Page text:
Elections

Santorum, in Louisiana, sketches out his problems with Romney, Obama

James Plummer Contributor

NEW ORLEANS — Just days before Louisiana state’s Saturday primary, former Sen. Rick Santorum swung through the New Orleans area on Wednesday, attacking both President Barack Obama and presumptive Republican front-runner Mitt Romney at every stop along the way.

Santorum began Wednesday morning before a small audience of about 50 people, consisting mostly of media, at Superior Energy — an oil services company in Harvey on the West Bank of the Mississippi.

He began his speech by asserting that the brewing diplomatic and economic conflict with Iran proves the need to develop more energy sources at home. The candidate then ripped into the Obama administration’s “permitorium” — what critics have dubbed the White House’s de facto ban on issuing new drilling permits since the formal moratorium put in place after the BP oil spill was lifted.

“Eleven rigs, and 14 projects have gone overseas because of this president’s activity — slow-walking activity in the Gulf,” the former Pennsylvania senator said before a tableau of oil piping and a Santorum campaign banner. Santorum cited a figure that the permitorium policy has cost $8.2 trillion in gross domestic product and $2.2 trillion in tax revenue.

Santorum continued listing off the economic effects of Obama’s policies on the Gulf region: “Fifty percent of oil and gas service companies have laid off people; small local companies can’t move their operations overseas. … Some divisions of Superior Energy were sold off because of this administration’s two-letter energy policy: ‘N-O!’  Not for ‘New Orleans,’ but for ‘no’ permits on federal lands and offshore drilling — even pulling existing permits.”

Santorum called the pulling of existing permits “unprecedented.”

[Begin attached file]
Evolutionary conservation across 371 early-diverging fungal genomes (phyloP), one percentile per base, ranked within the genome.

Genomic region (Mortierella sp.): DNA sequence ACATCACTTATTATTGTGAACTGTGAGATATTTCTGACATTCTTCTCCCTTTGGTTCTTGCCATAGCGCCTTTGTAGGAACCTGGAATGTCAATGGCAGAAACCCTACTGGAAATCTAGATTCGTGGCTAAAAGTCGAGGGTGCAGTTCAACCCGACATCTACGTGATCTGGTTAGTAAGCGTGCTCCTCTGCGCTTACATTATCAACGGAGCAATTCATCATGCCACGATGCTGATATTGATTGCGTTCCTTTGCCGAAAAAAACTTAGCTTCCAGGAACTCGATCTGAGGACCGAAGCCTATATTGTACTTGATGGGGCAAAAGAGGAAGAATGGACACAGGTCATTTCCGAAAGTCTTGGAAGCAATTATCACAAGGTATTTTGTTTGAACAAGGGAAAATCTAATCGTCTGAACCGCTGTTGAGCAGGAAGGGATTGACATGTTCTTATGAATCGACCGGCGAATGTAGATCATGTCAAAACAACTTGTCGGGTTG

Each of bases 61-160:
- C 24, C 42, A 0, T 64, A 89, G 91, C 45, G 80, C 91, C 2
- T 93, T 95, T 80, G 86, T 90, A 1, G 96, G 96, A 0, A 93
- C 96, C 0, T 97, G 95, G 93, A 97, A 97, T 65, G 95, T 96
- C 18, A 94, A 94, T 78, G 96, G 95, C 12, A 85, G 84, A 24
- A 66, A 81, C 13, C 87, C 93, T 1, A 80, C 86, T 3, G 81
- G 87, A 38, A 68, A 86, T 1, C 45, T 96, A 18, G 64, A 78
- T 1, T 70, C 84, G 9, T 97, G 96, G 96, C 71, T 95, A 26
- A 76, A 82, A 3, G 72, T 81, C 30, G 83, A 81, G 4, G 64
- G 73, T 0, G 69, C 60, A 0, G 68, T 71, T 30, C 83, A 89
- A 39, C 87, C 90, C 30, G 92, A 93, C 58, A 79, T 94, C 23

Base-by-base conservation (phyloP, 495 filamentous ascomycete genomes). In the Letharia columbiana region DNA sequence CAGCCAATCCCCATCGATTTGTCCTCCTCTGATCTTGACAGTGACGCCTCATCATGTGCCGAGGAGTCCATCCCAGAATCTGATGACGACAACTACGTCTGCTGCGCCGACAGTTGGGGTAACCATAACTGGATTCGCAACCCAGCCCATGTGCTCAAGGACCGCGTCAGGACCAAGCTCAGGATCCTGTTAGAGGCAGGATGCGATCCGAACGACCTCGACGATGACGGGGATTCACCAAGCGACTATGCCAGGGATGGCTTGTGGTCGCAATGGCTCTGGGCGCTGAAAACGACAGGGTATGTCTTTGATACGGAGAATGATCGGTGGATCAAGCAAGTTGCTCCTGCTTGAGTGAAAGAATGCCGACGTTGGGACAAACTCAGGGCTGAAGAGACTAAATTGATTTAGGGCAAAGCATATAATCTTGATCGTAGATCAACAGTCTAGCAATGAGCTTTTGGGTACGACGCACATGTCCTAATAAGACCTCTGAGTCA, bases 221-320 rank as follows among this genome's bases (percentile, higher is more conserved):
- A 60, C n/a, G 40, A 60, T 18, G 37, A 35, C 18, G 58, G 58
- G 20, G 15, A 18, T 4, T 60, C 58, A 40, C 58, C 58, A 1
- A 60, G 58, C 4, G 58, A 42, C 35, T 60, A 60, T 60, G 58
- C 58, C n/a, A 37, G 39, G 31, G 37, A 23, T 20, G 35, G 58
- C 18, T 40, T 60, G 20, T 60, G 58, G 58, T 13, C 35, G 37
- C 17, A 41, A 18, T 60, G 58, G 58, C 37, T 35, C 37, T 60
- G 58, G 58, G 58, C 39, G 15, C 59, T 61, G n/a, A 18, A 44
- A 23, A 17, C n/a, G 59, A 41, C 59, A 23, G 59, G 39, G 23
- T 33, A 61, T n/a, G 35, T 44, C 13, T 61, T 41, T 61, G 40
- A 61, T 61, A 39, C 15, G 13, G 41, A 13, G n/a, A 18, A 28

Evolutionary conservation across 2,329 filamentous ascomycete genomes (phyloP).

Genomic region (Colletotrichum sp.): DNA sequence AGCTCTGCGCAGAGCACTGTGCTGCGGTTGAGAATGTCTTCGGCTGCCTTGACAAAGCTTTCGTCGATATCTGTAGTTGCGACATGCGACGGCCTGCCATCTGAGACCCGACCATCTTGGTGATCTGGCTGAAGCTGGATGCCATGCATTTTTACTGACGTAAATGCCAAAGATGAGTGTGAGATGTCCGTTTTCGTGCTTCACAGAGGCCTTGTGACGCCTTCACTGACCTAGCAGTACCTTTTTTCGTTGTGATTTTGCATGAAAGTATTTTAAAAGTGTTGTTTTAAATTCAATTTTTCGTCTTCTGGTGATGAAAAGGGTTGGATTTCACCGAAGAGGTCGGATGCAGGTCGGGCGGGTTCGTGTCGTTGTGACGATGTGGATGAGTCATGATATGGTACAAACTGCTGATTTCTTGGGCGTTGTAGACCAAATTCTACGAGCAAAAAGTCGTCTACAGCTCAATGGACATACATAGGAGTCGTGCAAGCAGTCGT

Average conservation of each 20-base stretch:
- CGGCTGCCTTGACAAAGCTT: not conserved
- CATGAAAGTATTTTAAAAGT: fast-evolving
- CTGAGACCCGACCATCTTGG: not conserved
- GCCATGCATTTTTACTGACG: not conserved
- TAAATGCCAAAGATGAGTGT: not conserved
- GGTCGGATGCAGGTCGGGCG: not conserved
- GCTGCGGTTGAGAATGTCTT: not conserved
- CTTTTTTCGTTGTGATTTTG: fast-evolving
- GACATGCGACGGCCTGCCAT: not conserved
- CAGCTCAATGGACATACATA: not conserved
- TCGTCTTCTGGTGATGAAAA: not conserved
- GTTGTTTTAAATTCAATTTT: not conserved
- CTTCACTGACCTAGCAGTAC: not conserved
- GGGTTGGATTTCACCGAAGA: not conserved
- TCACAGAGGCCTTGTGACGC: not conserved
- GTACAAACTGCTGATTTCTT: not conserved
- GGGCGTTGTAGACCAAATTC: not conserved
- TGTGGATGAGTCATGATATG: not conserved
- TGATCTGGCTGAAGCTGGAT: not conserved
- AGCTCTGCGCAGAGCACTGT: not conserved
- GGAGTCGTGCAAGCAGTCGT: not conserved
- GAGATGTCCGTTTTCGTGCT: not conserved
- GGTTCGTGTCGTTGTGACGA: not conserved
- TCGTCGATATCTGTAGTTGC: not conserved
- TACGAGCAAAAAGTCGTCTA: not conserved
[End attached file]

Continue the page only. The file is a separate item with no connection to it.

The candidate then moved on to attacking former Massachusetts Gov. Romney. He pointed out that a Romney aide went on television earlier Wednesday morning and compared the governor’s pre- and post-nomination platforms to an “Etch a Sketch” toy, suggesting a new kind of campaign set to win over moderate voters was in the works for the general election.  Romney “will say what he needs to say to win the election before him; and if he needs to say something different for the next election he will.” (RELATED: Romney aide causes stir with ‘Etch A Sketch’ comment)

Santorum’s entourage moved from the West Bank to the Northshore for his next stop: a rally in the town of Mandeville sponsored by the Northshore Tea Party. A couple hundred people waited more than an hour for the candidate, who had been delayed by rain. While the buzz in the lobby was about the NFL’s crackdown on the New Orleans Saints, two young ladies from Oklahoma, sisters Camille and Haley Harris, regaled the crowd in the main hall with several performances of their Santorum theme song: “Game On.”

As the wait dragged on, they pointed out that the senator “has seven kids and they didn’t abort the last one, which is amazing,” and tried to think of  other “cool things about Santorum” such as, “he believes marriage is between a man and a woman” — a point which drew much applause.